Call for Papers

Welcome to the php[tek] 2014 Call for Papers!

Here’s an explanation of what we’re looking for and of how the selection process works. Please read the whole thing before submitting your proposals. In addition, you need to review the Speaker’s Package for this year.

What we look for

PHP runs over 80% of the internet at the moment. Take a moment to think about that staggering statistic.  Because of this, the use-cases of PHP are extremely broad, and we want php[tek] to reflect that. We therefore want submissions that cover the entire range of Web Development processes. We want to hear about how PHP is getting the job done throughout the world.

Importantly, we don’t necessarily look for talks that are only about PHP itself.  Some of our most successful presentations have been on products built on PHP (such as WordPress, Drupal, and other frameworks) and on technologies that are crucial to building on the web (HTML5, JavaScript, Mobile Development, Apache, Databases, Deployment, etc.)

Who we look for

You don’t have to be a professional speaker to present at php[tek]. In fact, many speakers at our conference are speaking publicly for the first time. What matters is the content that you are going to provide. If you submit a talk and we think that the topic is relevant to our audience, we are going to accept it (or try to).  Each and every person out there has unique experiences and unique knowledge, and we can all come together at php[tek] to share this.

Suggestions to get accepted

There are a few ‘tricks of the trade’ that many regularly accepted speakers follow. We want to share these so everyone has an equal footing in the process.

First of all, make sure you submit at least two proposals to us—three would be even better.  Why?  Well simply put, we do have to be wary of costs. If you have an amazing talk that we want at the conference, we will pull you in regardless. But if we have the choice between two similar talks, and one speaker only submitted one talk we were interested in while another submitted two, we are going to choose the speaker who can give two talks as it’s more cost effective. Because of this, most of our speakers will be asked to give two talks.  The more you give us to choose from, the greater chance that you’ll have a couple talks that we can’t live without.

Secondly, make sure that you are really descriptive on your bio and your talk description.  You want to sell us on the talk and on you.  If you just enter a single sentence, your talk isn’t going to be rated highly.  Similarly, don’t just submit something like:  “I could give any talk you want”.  We realize that you probably can; however, we get over 400 submissions for each conference. We don’t have the time to play ‘what if’.

Finally, we would prefer that your bio be written in 3rd person, but your sessions themselves use 1st person language.  Use your own voice and express yourself to us personally.

Talk types

This year at php[tek] we have three types of talks:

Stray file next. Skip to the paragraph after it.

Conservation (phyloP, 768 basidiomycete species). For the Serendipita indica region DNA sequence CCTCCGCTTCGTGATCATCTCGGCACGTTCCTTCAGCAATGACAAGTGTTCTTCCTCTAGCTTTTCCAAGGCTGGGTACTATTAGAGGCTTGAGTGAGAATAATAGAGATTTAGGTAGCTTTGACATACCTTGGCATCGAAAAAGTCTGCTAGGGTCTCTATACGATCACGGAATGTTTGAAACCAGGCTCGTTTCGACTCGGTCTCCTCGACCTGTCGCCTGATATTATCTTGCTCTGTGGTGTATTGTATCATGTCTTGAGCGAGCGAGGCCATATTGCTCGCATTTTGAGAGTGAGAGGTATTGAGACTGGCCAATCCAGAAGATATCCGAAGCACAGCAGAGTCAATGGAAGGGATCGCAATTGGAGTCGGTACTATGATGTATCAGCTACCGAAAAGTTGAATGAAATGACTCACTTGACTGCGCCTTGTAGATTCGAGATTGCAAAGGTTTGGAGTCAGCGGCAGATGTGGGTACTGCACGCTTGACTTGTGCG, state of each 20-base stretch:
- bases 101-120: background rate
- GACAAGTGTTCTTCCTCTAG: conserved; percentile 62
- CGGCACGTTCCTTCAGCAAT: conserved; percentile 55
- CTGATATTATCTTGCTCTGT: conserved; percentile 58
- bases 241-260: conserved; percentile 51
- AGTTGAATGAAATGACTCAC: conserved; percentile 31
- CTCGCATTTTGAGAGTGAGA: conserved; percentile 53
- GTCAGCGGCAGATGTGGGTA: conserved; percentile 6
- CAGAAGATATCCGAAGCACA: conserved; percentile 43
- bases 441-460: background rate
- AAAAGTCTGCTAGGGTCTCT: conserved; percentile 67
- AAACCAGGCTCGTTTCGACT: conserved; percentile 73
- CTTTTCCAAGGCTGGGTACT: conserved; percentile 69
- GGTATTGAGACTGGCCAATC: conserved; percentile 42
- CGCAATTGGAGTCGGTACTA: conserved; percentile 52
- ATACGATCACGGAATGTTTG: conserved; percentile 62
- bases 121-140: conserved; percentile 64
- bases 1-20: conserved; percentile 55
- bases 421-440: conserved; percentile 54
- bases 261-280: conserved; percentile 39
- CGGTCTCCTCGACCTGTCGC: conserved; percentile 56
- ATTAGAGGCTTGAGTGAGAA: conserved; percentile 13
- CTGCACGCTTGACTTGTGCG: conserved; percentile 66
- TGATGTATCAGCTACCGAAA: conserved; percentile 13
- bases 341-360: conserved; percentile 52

• Tutorials
    • These take place on Tuesday and are 3 hours long.  Attendees here will expect in-depth coverage of a specific topic; however, 3 hours isn’t that much time to get hands-on.
  • Regular talks
    • These take place throughout the rest of the conference and are 1 hour long, including the Q&A.
  • Short talks
    • A new idea this year! On the two main conference days, we have a block of time set aside for shorter 30-minute talks.  Sometimes there are topics that don’t need a full hour. This block will allow these kinds of topics to be exposed.

Equipment and setup

You will be expected to bring your own laptop capable of displaying your presentation and appropriate adapters for your laptop to connect to a projector.  (If you need to borrow something, just let us know).  In turn, we will provide in each room:

  • A lectern for presenting from, including wireless & wired microphones
  • A WXGA widescreen projector (1200×800) with both DVI and VGA connections
We will have Internet access available, but highly discourage speakers from relying upon it for their talks. Internet access at conferences can always be problematic, and so relying upon it for your presentation can be problematic.

How does the selection process work?

After we’ve closed the Call for Papers, we will review every submission that we received. We have a team of reviewers that will go through and rate each one individually so we can sit down and start looking at a spreadsheet of all the submissions sorted by average rating.

Then the magic of conference selection happens. Just having the highest rated talk doesn’t mean you will be selected. We also have to create a balanced conference with a good cross section of topics and accommodate lots of speakers. Also we often want to bring in new topics and new speakers. We typically get more than 10 proposals per each single speaking slot that we have available, which in the end means that 90% of the people who submit will unfortunately have to be declined.  Just because you are declined doesn’t mean that it wasn’t an amazing talk!  It just means that we couldn’t fit it into our schedule this year.

If you are selected, we will let you know as soon as we have the schedule ready, which should be in mid to late January, and then we will reach out again later in the year to organize all of the travel and hotel accommodations for the speakers.

For those who don’t make the cut, well, that’s the hardest email that we have to send out each year, we know it’s a disappointing thing to hear. Don’t be discouraged, however: there are lots of other conferences, and we’d love to see you submit the next year as well. (Plus there’s a decent chance that we’ll be in touch about getting you to write some articles for our magazine!)

OK. At this point you should be ready, so go submit some proposals to us!